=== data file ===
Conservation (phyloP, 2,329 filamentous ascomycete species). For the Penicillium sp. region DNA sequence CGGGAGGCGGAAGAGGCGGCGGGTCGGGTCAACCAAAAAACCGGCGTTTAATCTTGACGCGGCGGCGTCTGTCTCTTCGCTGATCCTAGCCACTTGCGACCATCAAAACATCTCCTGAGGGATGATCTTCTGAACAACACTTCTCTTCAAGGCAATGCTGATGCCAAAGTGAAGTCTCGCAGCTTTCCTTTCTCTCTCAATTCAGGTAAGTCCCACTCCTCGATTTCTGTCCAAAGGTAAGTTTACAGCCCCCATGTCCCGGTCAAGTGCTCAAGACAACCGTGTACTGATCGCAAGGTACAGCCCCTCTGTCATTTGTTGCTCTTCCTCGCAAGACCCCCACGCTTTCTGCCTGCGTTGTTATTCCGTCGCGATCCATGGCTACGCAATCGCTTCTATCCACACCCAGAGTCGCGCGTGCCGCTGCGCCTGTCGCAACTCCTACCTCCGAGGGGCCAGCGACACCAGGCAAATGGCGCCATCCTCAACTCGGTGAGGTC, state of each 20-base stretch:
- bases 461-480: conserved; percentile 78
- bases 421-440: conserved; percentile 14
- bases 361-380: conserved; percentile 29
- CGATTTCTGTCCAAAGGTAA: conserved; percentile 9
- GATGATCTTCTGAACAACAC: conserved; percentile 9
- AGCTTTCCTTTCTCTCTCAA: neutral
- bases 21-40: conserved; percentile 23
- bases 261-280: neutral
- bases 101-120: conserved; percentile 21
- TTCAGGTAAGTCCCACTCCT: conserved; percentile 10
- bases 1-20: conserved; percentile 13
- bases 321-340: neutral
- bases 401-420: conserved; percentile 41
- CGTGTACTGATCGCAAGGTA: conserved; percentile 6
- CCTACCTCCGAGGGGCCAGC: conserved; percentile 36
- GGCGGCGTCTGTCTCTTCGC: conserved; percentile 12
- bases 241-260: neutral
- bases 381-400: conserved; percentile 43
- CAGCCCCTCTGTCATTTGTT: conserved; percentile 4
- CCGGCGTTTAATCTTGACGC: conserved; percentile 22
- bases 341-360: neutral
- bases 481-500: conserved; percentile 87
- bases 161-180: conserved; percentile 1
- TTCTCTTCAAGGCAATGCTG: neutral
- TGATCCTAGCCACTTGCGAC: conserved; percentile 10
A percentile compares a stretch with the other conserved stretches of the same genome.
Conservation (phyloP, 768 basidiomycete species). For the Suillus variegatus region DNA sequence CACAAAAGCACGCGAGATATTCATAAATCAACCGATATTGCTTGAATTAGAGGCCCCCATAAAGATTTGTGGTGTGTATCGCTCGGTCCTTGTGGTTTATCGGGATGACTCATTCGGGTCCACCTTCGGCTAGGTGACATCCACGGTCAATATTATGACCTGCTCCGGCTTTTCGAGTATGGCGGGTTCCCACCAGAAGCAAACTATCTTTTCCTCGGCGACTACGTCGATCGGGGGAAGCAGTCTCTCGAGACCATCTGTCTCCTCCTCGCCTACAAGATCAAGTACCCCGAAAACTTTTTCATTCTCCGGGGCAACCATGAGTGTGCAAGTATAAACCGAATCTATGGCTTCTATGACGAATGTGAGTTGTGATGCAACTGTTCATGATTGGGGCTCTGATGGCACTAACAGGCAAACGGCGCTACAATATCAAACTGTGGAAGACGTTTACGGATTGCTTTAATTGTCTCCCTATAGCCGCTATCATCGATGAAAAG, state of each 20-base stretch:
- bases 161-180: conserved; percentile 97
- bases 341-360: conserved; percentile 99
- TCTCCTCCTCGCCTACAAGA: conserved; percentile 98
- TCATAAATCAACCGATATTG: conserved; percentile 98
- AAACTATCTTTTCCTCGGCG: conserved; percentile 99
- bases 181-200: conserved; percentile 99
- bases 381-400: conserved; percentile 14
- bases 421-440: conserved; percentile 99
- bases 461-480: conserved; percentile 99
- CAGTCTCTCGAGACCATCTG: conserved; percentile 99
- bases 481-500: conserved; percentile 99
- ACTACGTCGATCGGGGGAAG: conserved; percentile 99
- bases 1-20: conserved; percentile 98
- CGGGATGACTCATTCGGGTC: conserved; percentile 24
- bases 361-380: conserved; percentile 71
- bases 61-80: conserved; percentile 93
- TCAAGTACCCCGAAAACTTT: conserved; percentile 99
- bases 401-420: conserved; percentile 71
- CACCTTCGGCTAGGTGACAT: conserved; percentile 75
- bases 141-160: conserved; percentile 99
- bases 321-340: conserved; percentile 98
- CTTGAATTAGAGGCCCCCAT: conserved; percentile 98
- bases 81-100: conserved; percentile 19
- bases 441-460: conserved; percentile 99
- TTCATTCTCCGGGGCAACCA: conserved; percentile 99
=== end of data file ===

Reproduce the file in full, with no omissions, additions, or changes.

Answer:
Conservation (phyloP, 2,329 filamentous ascomycete species). For the Penicillium sp. region DNA sequence CGGGAGGCGGAAGAGGCGGCGGGTCGGGTCAACCAAAAAACCGGCGTTTAATCTTGACGCGGCGGCGTCTGTCTCTTCGCTGATCCTAGCCACTTGCGACCATCAAAACATCTCCTGAGGGATGATCTTCTGAACAACACTTCTCTTCAAGGCAATGCTGATGCCAAAGTGAAGTCTCGCAGCTTTCCTTTCTCTCTCAATTCAGGTAAGTCCCACTCCTCGATTTCTGTCCAAAGGTAAGTTTACAGCCCCCATGTCCCGGTCAAGTGCTCAAGACAACCGTGTACTGATCGCAAGGTACAGCCCCTCTGTCATTTGTTGCTCTTCCTCGCAAGACCCCCACGCTTTCTGCCTGCGTTGTTATTCCGTCGCGATCCATGGCTACGCAATCGCTTCTATCCACACCCAGAGTCGCGCGTGCCGCTGCGCCTGTCGCAACTCCTACCTCCGAGGGGCCAGCGACACCAGGCAAATGGCGCCATCCTCAACTCGGTGAGGTC, state of each 20-base stretch:
- bases 461-480: conserved; percentile 78
- bases 421-440: conserved; percentile 14
- bases 361-380: conserved; percentile 29
- CGATTTCTGTCCAAAGGTAA: conserved; percentile 9
- GATGATCTTCTGAACAACAC: conserved; percentile 9
- AGCTTTCCTTTCTCTCTCAA: neutral
- bases 21-40: conserved; percentile 23
- bases 261-280: neutral
- bases 101-120: conserved; percentile 21
- TTCAGGTAAGTCCCACTCCT: conserved; percentile 10
- bases 1-20: conserved; percentile 13
- bases 321-340: neutral
- bases 401-420: conserved; percentile 41
- CGTGTACTGATCGCAAGGTA: conserved; percentile 6
- CCTACCTCCGAGGGGCCAGC: conserved; percentile 36
- GGCGGCGTCTGTCTCTTCGC: conserved; percentile 12
- bases 241-260: neutral
- bases 381-400: conserved; percentile 43
- CAGCCCCTCTGTCATTTGTT: conserved; percentile 4
- CCGGCGTTTAATCTTGACGC: conserved; percentile 22
- bases 341-360: neutral
- bases 481-500: conserved; percentile 87
- bases 161-180: conserved; percentile 1
- TTCTCTTCAAGGCAATGCTG: neutral
- TGATCCTAGCCACTTGCGAC: conserved; percentile 10
A percentile compares a stretch with the other conserved stretches of the same genome.
Conservation (phyloP, 768 basidiomycete species). For the Suillus variegatus region DNA sequence CACAAAAGCACGCGAGATATTCATAAATCAACCGATATTGCTTGAATTAGAGGCCCCCATAAAGATTTGTGGTGTGTATCGCTCGGTCCTTGTGGTTTATCGGGATGACTCATTCGGGTCCACCTTCGGCTAGGTGACATCCACGGTCAATATTATGACCTGCTCCGGCTTTTCGAGTATGGCGGGTTCCCACCAGAAGCAAACTATCTTTTCCTCGGCGACTACGTCGATCGGGGGAAGCAGTCTCTCGAGACCATCTGTCTCCTCCTCGCCTACAAGATCAAGTACCCCGAAAACTTTTTCATTCTCCGGGGCAACCATGAGTGTGCAAGTATAAACCGAATCTATGGCTTCTATGACGAATGTGAGTTGTGATGCAACTGTTCATGATTGGGGCTCTGATGGCACTAACAGGCAAACGGCGCTACAATATCAAACTGTGGAAGACGTTTACGGATTGCTTTAATTGTCTCCCTATAGCCGCTATCATCGATGAAAAG, state of each 20-base stretch:
- bases 161-180: conserved; percentile 97
- bases 341-360: conserved; percentile 99
- TCTCCTCCTCGCCTACAAGA: conserved; percentile 98
- TCATAAATCAACCGATATTG: conserved; percentile 98
- AAACTATCTTTTCCTCGGCG: conserved; percentile 99
- bases 181-200: conserved; percentile 99
- bases 381-400: conserved; percentile 14
- bases 421-440: conserved; percentile 99
- bases 461-480: conserved; percentile 99
- CAGTCTCTCGAGACCATCTG: conserved; percentile 99
- bases 481-500: conserved; percentile 99
- ACTACGTCGATCGGGGGAAG: conserved; percentile 99
- bases 1-20: conserved; percentile 98
- CGGGATGACTCATTCGGGTC: conserved; percentile 24
- bases 361-380: conserved; percentile 71
- bases 61-80: conserved; percentile 93
- TCAAGTACCCCGAAAACTTT: conserved; percentile 99
- bases 401-420: conserved; percentile 71
- CACCTTCGGCTAGGTGACAT: conserved; percentile 75
- bases 141-160: conserved; percentile 99
- bases 321-340: conserved; percentile 98
- CTTGAATTAGAGGCCCCCAT: conserved; percentile 98
- bases 81-100: conserved; percentile 19
- bases 441-460: conserved; percentile 99
- TTCATTCTCCGGGGCAACCA: conserved; percentile 99